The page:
Analysis & Opinion

Consumer Pulse: Shifting from Consumerism to Causism

March 25, 2009 MullenLowe

90% of Americans are interested in what companies are doing to promote social change — and social responsibility is becoming a larger part of what consumers look for in brands today. In particular, sustainability and cause-related associations have become new and relevant ways for brands to build loyalty. Here’s a snapshot of what we found:

A purchase to feel good about

As the recession deepens, consumers are finding it increasingly difficult to financially support charities and worthy causes, while also feeling increased levels of guilt about self-indulgent consumption. Brands that enable consumers to demonstrate a level of social consciousness while satisfying their fundamental needs and wants give them permission to buy — and a reason to feel good about their purchase.

Shared values, self reflection

The desire to be seen as “community-minded” and as a “good citizen” is why 80% of consumers are more likely to switch to brands that are associated with a meaningful cause. Consumers identify with cause-related brands that share their values and make an ethical statement about who they are. Today, a brand’s social purpose trumps its style and innovation attributes.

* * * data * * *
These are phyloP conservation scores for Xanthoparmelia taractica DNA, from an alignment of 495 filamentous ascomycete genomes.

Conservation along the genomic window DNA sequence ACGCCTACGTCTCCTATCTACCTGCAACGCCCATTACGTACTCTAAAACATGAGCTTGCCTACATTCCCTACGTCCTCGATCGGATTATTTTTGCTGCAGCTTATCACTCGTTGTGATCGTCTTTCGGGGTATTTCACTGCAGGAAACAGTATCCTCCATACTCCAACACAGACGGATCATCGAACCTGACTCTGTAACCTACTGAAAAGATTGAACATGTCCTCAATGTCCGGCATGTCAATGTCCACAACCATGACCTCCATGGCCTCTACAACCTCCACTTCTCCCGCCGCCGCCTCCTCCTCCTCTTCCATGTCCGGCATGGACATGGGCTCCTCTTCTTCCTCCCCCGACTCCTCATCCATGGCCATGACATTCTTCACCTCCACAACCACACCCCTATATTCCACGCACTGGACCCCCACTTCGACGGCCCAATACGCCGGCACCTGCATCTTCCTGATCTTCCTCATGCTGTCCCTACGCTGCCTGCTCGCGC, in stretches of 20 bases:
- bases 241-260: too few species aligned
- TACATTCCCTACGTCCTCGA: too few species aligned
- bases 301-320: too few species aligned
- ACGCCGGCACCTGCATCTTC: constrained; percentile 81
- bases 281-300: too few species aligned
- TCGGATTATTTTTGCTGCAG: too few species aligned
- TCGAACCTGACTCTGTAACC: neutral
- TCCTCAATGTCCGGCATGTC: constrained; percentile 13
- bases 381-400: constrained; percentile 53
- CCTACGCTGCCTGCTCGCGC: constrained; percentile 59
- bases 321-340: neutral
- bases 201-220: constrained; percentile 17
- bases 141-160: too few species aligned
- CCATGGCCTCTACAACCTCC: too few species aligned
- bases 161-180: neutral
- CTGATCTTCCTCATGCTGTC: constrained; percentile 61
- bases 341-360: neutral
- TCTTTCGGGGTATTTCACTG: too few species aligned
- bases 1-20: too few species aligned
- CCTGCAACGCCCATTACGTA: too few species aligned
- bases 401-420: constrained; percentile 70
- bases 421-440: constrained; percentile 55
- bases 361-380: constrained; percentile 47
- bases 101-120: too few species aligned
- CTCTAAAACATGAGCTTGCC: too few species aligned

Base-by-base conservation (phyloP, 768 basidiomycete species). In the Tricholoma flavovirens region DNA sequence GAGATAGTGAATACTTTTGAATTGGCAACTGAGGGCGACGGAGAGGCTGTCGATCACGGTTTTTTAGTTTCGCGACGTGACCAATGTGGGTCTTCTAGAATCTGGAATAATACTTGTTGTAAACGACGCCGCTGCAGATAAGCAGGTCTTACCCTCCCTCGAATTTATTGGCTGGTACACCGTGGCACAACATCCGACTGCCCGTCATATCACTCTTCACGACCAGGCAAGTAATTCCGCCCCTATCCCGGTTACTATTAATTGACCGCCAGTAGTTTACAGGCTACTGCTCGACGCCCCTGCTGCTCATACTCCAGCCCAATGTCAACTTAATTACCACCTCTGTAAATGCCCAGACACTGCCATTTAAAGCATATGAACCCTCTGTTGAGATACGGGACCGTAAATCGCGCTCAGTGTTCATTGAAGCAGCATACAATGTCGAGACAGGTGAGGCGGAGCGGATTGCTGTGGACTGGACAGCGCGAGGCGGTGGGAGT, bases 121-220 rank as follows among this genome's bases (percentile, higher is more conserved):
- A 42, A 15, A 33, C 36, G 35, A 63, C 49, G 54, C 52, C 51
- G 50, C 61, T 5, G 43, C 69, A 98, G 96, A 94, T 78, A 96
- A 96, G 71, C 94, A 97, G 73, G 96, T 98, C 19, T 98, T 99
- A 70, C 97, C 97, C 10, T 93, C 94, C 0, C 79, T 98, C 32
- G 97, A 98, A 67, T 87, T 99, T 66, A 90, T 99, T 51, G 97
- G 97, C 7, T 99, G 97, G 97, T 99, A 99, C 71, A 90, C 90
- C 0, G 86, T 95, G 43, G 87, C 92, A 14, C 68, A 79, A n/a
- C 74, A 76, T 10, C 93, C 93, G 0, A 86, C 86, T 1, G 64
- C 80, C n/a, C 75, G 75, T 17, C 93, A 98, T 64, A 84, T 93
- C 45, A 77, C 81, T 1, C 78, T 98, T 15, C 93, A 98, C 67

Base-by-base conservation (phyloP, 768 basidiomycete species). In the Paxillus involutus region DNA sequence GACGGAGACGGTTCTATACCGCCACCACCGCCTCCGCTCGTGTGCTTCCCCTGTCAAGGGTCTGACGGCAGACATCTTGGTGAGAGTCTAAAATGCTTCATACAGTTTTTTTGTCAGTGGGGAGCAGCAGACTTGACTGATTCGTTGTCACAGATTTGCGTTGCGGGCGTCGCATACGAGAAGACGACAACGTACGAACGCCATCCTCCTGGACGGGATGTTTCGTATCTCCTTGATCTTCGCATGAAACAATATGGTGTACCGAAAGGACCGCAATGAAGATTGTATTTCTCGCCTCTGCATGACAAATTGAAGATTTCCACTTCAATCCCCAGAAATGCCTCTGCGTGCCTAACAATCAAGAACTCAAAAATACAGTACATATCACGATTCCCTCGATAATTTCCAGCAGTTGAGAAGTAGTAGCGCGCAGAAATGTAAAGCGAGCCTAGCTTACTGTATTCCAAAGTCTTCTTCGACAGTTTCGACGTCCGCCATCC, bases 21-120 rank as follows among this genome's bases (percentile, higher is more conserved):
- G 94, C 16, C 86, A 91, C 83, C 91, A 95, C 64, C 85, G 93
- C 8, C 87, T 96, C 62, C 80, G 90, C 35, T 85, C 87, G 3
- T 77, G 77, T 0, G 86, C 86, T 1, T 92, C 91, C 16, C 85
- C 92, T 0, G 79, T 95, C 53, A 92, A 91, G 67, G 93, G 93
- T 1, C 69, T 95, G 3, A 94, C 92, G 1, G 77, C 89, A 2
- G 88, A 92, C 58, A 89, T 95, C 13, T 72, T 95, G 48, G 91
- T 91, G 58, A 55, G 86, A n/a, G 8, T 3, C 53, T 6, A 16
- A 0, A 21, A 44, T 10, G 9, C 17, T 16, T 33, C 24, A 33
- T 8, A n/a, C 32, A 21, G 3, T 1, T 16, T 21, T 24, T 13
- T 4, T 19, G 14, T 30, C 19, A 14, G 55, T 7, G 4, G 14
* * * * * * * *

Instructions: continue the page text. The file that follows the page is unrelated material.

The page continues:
Say it proudly, say it publicly and say it loud

84% of consumers say they’re actively seeking outlets to openly express their support for their causes and to make a statement about what they stand for. Among social networking sites like Facebook and Twitter more than 26 million users have publicly promoted and proudly associated themselves with the causes they support.

Just being green is not nearly enough

While consumer consciousness is still largely focused on green initiatives, fair labor, raw material sourcing and business practices are also affecting consumer purchasing decisions. Consumers want to fully understand the impact of their decisions on their immediate family, communities and the world at large.


  • Consumers are highly interested in cause-related brands that promote social change. Be transparent about what “good” you’re doing and they will buy.
  • Explore ways to align consumers with the brand mission for social change — and give them meaningful ways to identify with your brand values. Doing so will help your brand win friends and influence people.
  • Build relationships and engender brand loyalty with consumers who are seeking to fulfill their own desire for sustainability and satisfy their social purpose in life. They become evangelists.
  • Go beyond green initiatives. Think about how your brand impacts not just the environment but also society at large.